Resurfacing Capitate Pyrocarbon Implant versus Proximal Row Carpectomy Alone: A Comparative Study to Evaluate the Role of Capitate Prosthetic Resurfacing in Advanced Carpal Collapse

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Abstract

Background:

The Resurfacing Capitate Pyrocarbon Implant associated with proximal row carpectomy has been used to treat symptomatic advanced carpal collapse, widening the indications of proximal row carpectomy to patients with capitate head arthritis. The authors retrospectively compared their case series of implant versus carpectomy alone, analyzing whether prosthetic implant outcomes could be similar to those of proximal row carpectomy even with a higher stage of osteoarthritis.

Methods:

Fifty-seven patients who underwent surgery for wrist osteoarthritis (minimum follow-up, 2 years) were selected retrospectively. Twenty-five patients (scapholunate advanced collapse/scaphoid nonunion advanced collapse stage III to IV and Kienböck disease stage IV) underwent proximal row carpectomy plus Resurfacing Capitate Pyrocarbon Implant (group A); 32 patients (scapholunate advanced collapse/scaphoid nonunion advanced collapse stage I to II and Kienböck disease stage III) underwent carpectomy alone (group B). Mean follow-up was 33 months. Patients were evaluated clinically and radiographically. Patient-Rated Wrist Evaluation and Disabilities of the Arm, Shoulder, and Hand questionnaire scores were assessed.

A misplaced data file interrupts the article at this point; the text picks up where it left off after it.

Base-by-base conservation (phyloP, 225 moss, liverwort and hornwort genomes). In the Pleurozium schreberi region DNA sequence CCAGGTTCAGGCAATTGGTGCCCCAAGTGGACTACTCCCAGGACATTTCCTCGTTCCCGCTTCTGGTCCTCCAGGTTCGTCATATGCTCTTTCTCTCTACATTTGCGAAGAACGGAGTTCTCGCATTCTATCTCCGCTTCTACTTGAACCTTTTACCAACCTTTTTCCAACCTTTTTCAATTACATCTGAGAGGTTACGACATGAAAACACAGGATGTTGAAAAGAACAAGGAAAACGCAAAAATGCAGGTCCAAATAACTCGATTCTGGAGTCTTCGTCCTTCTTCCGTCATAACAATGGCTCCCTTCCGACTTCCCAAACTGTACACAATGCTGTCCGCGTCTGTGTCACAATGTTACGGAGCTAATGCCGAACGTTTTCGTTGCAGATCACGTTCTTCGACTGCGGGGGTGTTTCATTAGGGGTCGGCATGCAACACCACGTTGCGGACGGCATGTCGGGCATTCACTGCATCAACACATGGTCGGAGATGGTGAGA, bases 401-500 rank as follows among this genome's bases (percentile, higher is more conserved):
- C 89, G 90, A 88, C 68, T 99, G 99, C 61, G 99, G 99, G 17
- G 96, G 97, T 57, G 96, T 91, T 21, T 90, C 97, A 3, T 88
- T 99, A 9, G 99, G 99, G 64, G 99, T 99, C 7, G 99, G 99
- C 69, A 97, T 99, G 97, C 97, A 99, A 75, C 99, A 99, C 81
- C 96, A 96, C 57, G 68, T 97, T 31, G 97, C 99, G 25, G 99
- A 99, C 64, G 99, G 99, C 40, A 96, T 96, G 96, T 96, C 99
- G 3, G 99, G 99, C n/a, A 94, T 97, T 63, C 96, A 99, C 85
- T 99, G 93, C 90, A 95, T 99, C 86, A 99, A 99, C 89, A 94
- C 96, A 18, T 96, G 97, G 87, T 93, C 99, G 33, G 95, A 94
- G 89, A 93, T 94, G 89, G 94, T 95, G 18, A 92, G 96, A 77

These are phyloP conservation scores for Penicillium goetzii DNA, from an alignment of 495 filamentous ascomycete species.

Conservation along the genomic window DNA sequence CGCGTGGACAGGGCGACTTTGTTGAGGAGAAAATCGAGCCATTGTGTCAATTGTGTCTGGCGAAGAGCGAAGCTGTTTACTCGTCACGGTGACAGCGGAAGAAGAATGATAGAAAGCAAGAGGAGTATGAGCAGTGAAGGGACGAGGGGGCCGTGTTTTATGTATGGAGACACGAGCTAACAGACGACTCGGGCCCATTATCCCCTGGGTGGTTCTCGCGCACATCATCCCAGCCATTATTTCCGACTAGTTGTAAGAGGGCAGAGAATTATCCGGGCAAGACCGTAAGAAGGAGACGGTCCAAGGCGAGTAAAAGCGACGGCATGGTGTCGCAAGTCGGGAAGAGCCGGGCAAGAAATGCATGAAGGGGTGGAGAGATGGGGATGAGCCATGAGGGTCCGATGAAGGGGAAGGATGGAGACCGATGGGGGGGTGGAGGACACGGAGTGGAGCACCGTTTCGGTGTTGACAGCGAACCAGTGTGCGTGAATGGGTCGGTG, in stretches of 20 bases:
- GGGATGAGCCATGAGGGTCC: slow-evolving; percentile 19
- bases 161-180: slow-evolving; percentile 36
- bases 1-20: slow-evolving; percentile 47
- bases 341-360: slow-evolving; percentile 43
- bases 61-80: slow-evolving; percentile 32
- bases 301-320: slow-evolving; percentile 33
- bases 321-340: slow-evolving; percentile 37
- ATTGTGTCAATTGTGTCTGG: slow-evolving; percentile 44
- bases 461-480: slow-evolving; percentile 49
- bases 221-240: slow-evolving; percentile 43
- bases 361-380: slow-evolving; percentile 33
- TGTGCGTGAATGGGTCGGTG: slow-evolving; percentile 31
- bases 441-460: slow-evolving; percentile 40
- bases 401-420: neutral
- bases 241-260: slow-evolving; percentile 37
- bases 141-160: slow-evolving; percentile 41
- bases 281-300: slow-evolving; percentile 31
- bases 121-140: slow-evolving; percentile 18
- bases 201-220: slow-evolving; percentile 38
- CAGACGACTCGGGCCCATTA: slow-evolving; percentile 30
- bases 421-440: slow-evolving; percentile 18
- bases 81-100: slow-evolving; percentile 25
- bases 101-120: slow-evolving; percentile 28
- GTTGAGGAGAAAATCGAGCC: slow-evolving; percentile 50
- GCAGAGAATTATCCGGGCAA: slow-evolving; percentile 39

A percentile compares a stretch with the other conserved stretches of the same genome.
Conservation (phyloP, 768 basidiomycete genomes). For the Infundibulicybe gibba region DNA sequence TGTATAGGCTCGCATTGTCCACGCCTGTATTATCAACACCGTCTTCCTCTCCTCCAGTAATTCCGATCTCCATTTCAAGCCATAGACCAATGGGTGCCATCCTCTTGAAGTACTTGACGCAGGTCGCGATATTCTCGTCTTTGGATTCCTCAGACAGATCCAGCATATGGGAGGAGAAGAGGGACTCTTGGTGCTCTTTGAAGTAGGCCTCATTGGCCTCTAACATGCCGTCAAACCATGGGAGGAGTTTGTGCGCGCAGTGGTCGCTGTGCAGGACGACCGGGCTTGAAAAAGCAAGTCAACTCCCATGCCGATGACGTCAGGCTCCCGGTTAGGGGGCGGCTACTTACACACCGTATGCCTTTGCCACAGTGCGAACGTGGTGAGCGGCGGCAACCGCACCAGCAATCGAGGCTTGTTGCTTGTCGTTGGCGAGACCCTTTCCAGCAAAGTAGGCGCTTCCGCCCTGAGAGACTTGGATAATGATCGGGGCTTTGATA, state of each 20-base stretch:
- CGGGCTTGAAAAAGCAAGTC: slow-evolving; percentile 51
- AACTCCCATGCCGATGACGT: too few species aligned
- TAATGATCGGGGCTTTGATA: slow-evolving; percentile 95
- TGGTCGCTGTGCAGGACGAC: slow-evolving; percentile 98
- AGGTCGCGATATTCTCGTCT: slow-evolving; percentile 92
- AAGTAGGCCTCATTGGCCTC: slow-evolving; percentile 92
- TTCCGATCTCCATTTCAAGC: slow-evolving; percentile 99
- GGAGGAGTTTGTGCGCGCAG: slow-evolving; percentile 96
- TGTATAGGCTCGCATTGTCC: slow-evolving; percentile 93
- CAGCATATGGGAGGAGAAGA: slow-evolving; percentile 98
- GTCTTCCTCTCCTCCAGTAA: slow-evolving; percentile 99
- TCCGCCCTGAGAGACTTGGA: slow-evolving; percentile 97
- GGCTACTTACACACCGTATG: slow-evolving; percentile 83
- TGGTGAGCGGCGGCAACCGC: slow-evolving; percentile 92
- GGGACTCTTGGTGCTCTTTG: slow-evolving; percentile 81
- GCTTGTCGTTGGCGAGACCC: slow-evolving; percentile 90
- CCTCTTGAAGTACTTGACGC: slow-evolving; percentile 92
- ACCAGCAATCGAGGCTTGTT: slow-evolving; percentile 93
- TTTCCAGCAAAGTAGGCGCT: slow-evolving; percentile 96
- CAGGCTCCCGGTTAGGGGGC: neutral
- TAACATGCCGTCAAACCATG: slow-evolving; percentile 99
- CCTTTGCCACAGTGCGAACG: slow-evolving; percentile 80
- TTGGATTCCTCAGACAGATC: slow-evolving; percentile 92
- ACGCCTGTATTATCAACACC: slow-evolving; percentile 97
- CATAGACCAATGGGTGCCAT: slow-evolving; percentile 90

Results:

Group A showed consistent pain relief (visual analogue scale score of 2), while preserving wrist mobility (flexion, 27 degrees; extension, 33 degrees) and grip strength (54 percent compared with the contralateral side). Average Disabilities of the Arm, Shoulder, and Hand questionnaire score was 20, and average Patient-Rated Wrist Evaluation score was 28. No statistically significant difference was observed between groups for all outcomes, except for better extension (p < 0.05) in group B.

Conclusions:

Even starting from a higher grade of osteoarthritis, Resurfacing Capitate Pyrocarbon Implant plus proximal row carpectomy showed satisfying results, compared with those obtained with just carpectomy. Data show that indications for proximal row carpectomy can be widened by using the implant, without worsening outcomes. The implant could be a useful alternative to more aggressive salvage procedures in case of capitate head and lunate fossa osteoarthritis involvement.

CLINICAL QUESTION/LEVEL OF EVIDENCE:

Therapeutic, III.

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